After a bit of back and forth with myself on whether or not it was worth it to respond to an article by Ross Wolfe (1), in which a bumbling, offhanded academic attempt is made to paint my article Decolonization is not a Metaphor: The Basics of a Genuine Anti-Colonial Position as the height of absurdity, i have decided to take the proverbial plunge and jot down a few thoughts. Perhaps against my better judgement, i decided to do this because the article by Wolfe, for all of its demonstrable euro-chauvinist flaws, does provide us with a nice teachable moment—indeed its euro-chauvinism is precisely why it is a useful pedagogical tool. The article helps to animate two particular points that i have been making for some time, on this blog and out in the real world. The first, and primary one that i want to address here, is one that has its antecedents going back at least as far as the thought of el-Hajj Malik el-Shabazz, who discussed “the white man’s guilty conscience.” The second is one that has arisen quite simply from direct experience and the analysis that has arisen from interaction with the broad “left” on this continent.
Firstly, even though it is, i imagine, unnecessary for anyone who actually understood what i wrote, it should be said that nowhere in my article (or anywhere else in anything i have ever written) do i actually call for the direct expulsion from Maehkaenah-Menaehsaeh of all settlers. I will say that i am not unsympathetic—as a response to five centuries of genocide, ecocide, and colonization—to the notion that recalcitrant fascists, minuteman border vigilantes, white nationalists, christian evangelical types and other assorted militant front-line functionaries of the settler-colonial project be given a one way boat ride to parts elsewhere. However, that’s somewhat besides the point; i mention it purely as part of making myself clear. Anyway, what i did say is that settler people—and settler radicals, if they are to genuinely claim the leadership that they make-believe they already possess, must be leading on this point—have to give up the notion that they have an inherent, natural right to a chunk of this land. Indeed, no author claiming some variant of the descriptive term indigenist, at least that i am familiar with, has ever made such a claim. However, reading Wolfe’s gibbering keyboard slappings (2) would certainly leave one with the impression that it is pretty par for the course for this particular intellectual stream of thought.
Moving on, it should again be obvious to most that these two things are qualitatively different statements, and that one does not necessarily lead to the other, try as Wolfe might to manhandle such a link into place. On a most basic level, that Wolfe reads the former into the latter in the words of my article could be read as simply an attempt on his part to occlude the subject and practice of decolonization on Maehkaenah-Menaehsaeh. However, i would contend, that what he is doing here actually goes much deeper than that kind of superficial reading (true as it may be), and in fact demonstrates the point that Shabazz was making more than 50 years ago: that european, euro-amerikan and other white peoples (israelies, antipodeans, new caledonians etc.) are well aware of the crimes that their nation(s) have committed against the colonized and exploited peoples of the world (and that they materially benefit from it too i would add) and have, as a result of this knowledge, a deeply ingrained fear that in the revolution all that they have done will be visited back upon them by the global majority with great ferocity.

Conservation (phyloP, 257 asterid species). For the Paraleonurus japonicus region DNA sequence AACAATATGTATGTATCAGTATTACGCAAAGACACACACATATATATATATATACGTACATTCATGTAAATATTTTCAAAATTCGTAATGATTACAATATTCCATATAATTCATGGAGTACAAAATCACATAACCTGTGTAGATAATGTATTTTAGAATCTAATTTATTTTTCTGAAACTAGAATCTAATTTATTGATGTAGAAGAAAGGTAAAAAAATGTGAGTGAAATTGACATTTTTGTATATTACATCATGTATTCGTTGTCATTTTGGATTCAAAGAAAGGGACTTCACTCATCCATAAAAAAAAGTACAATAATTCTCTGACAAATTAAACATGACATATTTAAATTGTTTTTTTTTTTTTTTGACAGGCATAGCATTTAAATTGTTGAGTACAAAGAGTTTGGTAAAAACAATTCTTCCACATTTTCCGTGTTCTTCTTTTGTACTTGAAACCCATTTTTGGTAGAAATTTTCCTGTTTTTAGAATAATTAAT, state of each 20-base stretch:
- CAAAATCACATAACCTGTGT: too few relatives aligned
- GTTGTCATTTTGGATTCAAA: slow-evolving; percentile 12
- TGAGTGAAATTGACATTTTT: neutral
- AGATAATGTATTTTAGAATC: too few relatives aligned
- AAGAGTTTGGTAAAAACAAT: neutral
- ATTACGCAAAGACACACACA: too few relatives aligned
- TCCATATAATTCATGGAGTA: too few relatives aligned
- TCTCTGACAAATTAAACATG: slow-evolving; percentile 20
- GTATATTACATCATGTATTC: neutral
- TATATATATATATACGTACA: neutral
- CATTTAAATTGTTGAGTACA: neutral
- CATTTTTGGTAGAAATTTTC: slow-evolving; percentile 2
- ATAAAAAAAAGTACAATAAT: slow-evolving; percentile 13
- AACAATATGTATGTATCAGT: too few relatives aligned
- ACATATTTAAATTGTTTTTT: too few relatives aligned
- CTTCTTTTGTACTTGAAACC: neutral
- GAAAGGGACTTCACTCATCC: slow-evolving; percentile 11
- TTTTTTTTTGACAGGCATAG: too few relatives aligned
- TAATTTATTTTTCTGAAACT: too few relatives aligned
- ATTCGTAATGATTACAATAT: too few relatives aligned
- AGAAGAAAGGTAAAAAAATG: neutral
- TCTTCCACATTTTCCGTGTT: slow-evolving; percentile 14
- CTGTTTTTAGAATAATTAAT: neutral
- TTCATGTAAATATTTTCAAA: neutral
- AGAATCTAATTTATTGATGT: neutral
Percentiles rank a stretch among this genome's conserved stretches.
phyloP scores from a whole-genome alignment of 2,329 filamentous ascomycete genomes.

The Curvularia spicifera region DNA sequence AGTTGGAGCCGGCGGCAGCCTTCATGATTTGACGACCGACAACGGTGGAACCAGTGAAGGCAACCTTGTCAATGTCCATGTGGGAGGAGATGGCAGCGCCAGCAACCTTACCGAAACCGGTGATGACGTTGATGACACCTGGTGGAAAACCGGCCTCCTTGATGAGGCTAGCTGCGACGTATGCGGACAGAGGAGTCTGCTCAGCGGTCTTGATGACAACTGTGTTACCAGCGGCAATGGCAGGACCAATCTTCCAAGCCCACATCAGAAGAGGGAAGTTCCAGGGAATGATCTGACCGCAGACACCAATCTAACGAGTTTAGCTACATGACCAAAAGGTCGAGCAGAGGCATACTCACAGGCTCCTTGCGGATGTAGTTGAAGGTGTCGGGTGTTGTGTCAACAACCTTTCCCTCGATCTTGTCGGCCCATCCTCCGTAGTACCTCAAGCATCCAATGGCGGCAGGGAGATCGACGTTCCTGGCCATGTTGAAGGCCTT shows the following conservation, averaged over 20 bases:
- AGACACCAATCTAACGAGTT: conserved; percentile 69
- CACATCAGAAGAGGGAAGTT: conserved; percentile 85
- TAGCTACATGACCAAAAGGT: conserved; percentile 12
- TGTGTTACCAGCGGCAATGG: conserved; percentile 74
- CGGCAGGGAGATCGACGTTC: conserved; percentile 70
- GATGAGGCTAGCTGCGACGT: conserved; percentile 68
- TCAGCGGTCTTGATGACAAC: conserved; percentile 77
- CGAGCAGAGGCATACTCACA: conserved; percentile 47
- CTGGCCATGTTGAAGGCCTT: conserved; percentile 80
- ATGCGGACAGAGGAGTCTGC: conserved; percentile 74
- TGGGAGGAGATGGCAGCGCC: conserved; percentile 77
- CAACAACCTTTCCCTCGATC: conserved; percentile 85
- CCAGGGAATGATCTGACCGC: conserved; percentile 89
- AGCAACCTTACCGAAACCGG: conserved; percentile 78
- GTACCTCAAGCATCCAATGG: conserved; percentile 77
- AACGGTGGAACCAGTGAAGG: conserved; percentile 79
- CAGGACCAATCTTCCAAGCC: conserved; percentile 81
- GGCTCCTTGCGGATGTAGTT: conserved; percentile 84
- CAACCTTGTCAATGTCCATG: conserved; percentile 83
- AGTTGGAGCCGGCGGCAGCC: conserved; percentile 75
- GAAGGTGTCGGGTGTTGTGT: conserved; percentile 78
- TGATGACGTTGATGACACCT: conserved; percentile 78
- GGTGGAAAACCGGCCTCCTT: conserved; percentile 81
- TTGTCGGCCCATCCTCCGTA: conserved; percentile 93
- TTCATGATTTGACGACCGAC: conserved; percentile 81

That Wolfe in such a clownish manner attempts to collapse a call for the expulsion of settlers (which is not, it must be pointed out, the only way to eliminate the category of settler, though, following Fanon, we must recognize that this category must be completely destroyed) into the line i put forth is indicative of this kind of white anxiety. Ongoing accumulation by dispossession is so deeply fundamental to the material basis, and attendant ideological outgrowths, of settler society that a call for even a small fraction of the bare minimum of anti-colonial justice—the return of what was taken from us—is interpreted as a clarion call for some kind of white genocide (and in this, the fear of white genocide, the circle between the white left and the white right becomes complete). Think visions of cattle cars—or perhaps much more aptly: a trail of (white) tears—in which europeans, euro-amerikans and other white settlers peoples are shipped off to be reeducated on small, barren portions of land, and through labouring to help (re)build up our societies.